The definition of “employee” in the FMLA expansion was also updated to include employees who were laid off after March 1, 2020, worked for their employers for at least 30 of the last 60 calendar days, and were rehired.  

Real-time reimbursements

In addition to these, FFCRA allows emergency paid sick leave and FMLA tax credits to be advanced, up to certain amounts. The same amendment waives penalties for failure to deposit taxes that are anticipated to be credits, which means employers essentially get real-time reimbursements.

Relief for individuals

If small businesses are the lifeblood of our communities, then people are the pump that keeps the blood flowing. The CARES Act contains several provisions designed to provide financial relief to individuals in various areas of personal life.

Recovery rebates

Individuals, other than non-residents and individuals claimed as dependents, who earn $75,000 or less are eligible for a one-time refundable federal income tax credit. The tax credit amounts to:

  • $1,200 for individuals
  • $2,400 for individuals filing jointly on a tax return
  • Plus an additional $500 for each eligible dependent 

For individuals who earn more than $75,000, the amount of the tax credit is slowly reduced (or “phased out”) as the Adjusted Gross Income (AGI) increases until it hits zero. The tax credit phase-out happens for:

  • Single tax filers with AGI’s greater than $99,000,
  • Head of household tax filers (with at least one child dependent) with AGIs greater than $146,500,
  • Married filing jointly tax filers (with no children) with AGIs greater than $198,000, and
  • Families of four with AGIs greater than $218,000. 

One thing to note: The IRS may pay the tax credit via direct deposit or by check. Current understanding is that the IRS will mail a notice to the eligible taxpayers (at their last known address) indicating how the payment was made. This may or may not slow down tax relief for those in desperate need of it.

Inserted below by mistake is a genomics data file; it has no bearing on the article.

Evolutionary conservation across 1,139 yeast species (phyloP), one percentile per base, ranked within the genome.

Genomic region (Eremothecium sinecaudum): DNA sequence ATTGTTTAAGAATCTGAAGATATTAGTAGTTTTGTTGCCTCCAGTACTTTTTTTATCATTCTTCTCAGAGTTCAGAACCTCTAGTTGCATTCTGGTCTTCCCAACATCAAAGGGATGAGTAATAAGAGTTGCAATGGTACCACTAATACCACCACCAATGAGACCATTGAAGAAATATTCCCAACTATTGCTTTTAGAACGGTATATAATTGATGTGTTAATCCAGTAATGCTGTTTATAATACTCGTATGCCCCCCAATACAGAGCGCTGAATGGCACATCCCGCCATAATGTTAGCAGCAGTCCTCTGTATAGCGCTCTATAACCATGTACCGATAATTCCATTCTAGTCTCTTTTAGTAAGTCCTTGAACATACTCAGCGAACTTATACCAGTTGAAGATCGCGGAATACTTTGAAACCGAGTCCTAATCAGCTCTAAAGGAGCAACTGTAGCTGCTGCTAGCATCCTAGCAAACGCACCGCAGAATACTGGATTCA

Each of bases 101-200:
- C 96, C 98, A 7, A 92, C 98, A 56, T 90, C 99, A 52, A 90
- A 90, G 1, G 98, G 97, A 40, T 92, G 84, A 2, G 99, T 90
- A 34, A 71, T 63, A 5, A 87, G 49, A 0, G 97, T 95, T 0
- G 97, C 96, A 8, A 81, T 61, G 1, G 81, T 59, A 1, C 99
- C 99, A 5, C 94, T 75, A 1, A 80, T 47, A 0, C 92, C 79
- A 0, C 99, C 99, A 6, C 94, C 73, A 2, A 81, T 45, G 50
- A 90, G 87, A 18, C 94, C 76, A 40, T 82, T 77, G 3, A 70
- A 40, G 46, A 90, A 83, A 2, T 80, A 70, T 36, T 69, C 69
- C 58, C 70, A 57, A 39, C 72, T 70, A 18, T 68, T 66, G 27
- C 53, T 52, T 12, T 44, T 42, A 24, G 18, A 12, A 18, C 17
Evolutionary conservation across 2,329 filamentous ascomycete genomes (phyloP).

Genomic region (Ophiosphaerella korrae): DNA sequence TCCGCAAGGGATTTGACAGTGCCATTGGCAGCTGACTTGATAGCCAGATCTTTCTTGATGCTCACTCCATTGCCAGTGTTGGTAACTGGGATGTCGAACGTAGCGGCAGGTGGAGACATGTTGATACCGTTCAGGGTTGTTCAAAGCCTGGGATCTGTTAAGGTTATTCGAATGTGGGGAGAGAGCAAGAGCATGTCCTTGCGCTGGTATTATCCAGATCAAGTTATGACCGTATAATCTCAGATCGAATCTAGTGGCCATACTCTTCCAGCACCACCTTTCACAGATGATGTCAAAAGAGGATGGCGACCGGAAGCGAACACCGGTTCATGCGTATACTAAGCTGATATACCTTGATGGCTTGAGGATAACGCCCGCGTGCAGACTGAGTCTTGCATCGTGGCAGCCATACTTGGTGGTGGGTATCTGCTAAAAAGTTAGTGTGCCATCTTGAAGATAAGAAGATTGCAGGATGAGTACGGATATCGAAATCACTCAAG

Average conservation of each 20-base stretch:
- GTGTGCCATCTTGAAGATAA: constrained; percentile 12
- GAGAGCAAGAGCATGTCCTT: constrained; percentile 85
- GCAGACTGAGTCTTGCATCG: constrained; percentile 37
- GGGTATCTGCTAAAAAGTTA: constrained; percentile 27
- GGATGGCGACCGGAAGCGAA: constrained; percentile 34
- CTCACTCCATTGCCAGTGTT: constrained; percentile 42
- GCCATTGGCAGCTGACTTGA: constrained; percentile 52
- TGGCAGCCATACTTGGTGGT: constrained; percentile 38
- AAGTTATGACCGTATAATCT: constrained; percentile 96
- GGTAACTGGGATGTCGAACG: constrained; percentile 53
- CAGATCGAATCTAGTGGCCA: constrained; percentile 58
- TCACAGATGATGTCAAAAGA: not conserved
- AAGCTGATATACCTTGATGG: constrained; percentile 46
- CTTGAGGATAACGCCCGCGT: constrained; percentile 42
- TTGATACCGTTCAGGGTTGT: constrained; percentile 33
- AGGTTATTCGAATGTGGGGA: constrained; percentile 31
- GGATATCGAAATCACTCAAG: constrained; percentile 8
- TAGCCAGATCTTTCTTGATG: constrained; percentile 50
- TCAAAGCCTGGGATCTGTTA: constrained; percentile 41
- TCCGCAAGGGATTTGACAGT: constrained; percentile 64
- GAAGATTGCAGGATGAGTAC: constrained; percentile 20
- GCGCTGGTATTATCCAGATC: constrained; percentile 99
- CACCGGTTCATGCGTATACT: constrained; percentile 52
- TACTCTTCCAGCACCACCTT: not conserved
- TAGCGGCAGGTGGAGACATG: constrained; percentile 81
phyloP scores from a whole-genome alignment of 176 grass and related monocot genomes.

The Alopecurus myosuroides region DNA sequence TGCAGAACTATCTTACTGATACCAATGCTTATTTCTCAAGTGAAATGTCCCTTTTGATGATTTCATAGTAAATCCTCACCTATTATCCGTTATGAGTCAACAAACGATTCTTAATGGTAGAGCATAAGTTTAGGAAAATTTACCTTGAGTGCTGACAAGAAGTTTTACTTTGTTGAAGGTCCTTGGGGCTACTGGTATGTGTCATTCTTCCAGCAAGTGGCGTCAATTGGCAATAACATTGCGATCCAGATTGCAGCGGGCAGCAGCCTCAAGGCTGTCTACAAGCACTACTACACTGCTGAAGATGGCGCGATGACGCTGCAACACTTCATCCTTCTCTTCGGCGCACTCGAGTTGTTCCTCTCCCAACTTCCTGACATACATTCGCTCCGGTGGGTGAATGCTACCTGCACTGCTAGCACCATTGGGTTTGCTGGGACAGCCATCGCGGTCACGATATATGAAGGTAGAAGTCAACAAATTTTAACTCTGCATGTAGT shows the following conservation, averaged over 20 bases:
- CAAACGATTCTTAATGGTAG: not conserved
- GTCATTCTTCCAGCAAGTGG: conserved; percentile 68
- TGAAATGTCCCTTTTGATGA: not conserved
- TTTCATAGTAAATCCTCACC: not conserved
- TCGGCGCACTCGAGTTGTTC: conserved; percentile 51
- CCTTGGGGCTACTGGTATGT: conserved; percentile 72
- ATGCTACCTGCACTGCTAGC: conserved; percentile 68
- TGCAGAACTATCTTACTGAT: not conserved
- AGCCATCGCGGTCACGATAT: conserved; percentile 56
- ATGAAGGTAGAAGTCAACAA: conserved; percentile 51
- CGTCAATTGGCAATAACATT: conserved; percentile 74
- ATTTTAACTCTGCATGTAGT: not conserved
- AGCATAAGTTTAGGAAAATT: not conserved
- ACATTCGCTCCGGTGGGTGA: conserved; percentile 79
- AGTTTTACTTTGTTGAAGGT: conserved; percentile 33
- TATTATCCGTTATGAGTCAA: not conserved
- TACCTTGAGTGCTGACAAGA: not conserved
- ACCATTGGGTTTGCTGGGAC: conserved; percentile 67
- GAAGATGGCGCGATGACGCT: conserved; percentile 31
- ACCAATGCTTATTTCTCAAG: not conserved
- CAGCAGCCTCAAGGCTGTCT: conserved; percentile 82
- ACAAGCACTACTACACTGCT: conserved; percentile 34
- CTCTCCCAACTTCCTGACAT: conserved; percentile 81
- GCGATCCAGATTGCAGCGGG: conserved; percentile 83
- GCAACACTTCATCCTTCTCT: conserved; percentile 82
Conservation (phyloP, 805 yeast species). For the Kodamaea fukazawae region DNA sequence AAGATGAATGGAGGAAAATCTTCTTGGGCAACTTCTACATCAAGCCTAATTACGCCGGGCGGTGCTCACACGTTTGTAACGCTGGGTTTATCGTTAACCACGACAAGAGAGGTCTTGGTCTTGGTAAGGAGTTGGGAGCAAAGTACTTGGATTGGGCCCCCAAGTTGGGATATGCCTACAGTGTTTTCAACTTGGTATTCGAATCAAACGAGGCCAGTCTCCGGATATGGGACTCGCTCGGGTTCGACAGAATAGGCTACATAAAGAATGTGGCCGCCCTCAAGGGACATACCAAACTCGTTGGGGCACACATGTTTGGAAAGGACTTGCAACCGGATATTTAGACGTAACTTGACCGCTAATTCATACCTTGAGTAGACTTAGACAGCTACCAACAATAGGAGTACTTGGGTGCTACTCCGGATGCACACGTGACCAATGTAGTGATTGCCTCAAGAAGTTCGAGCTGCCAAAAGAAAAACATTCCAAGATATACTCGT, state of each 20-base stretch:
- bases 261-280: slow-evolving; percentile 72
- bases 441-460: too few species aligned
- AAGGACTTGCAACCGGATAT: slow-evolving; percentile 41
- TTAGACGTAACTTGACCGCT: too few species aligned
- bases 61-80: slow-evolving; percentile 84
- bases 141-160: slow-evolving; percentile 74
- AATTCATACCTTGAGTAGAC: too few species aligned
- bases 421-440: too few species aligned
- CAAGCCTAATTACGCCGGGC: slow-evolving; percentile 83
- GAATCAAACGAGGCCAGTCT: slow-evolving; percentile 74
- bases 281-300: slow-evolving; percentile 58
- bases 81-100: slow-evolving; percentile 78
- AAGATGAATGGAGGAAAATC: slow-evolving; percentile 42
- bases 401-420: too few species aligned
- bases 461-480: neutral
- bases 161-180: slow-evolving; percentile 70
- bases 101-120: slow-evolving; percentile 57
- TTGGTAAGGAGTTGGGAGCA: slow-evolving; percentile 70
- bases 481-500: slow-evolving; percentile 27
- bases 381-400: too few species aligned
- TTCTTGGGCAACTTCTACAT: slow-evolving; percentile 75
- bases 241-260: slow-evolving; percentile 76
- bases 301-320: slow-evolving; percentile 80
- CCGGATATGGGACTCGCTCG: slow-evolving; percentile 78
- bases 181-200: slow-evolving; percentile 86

Unemployment insurance

Pandemic unemployment assistance

The Act establishes additional unemployment compensation for individuals who are unemployed or partially employed due to COVID-19 and who are not eligible or have exhausted other state or federal unemployment programs. The coverage includes:

  • Assistance during the weeks of unemployment between January 27, 2020, and December 31, 2020, up to a total of 39 weeks
  • Funds equal to the state’s authorized weekly benefit amount, so long as it’s not less than the Federal Pandemic Unemployment Compensation amount. Self-employed folks get the federal amount.
  • No waiting periods

Note that this coverage doesn’t extend to folks who can telework for pay or are receiving paid sick leave.

Short-time compensation

CARES also provides financial incentives to encourage states to create short-time unemployment compensation, or unemployment insurance for reduced hours, that’s 50% paid by employers. If a state already provides short-time compensation, they’ll be reimbursed 100%.

Retirement account disbursements

Individuals who have been impacted by COVID-19 are allowed to take up to $100,000 out of their retirement accounts without penalty during this emergency. This counts for distributions made on or after January 1, 2020, until December 31, 2020.

For a three-year period after distribution, individuals can make contributions back to their retirement account, so long as they don’t exceed the amount from the disbursement.

Student loan relief

The following measures are meant to ease the financial burden of student expenses.

  • Deferral of student loan payments: The Secretary is suspending all payments due for loans through September 30, 2020, without interest. Non-payment during this time will not affect credit reports, and all collections processes will be paused.
  • Loan cancellation: If students have to withdraw from courses because of the COVID-19 emergency, their associated federal loans will be canceled for that period. That’s right, the Secretary will cancel the student’s obligation to pay the entire loan. 
  • Grant expansion: Institutions of higher education can waive the need calculation requirement and award emergency financial aid grants to help students with unexpected expenses.
  • Employer assistance: Employers are allowed to contribute up to $5,250 tax-free annually to assist their employees with student loan payments.

Charitable contributions

In this time of need, the CARES Act also expands the charitable contribution deduction for both individuals and corporate taxpayers. You can receive the deduction if those donations are made in cash during 2020 to an IRS confirmed 501(c)(3) charity or organizations that support other charities and donor-advised funds.

The expansion includes the following:

  • An immediate $300 “above-the-line” deduction for taxpayers who take the standard deduction and don’t itemize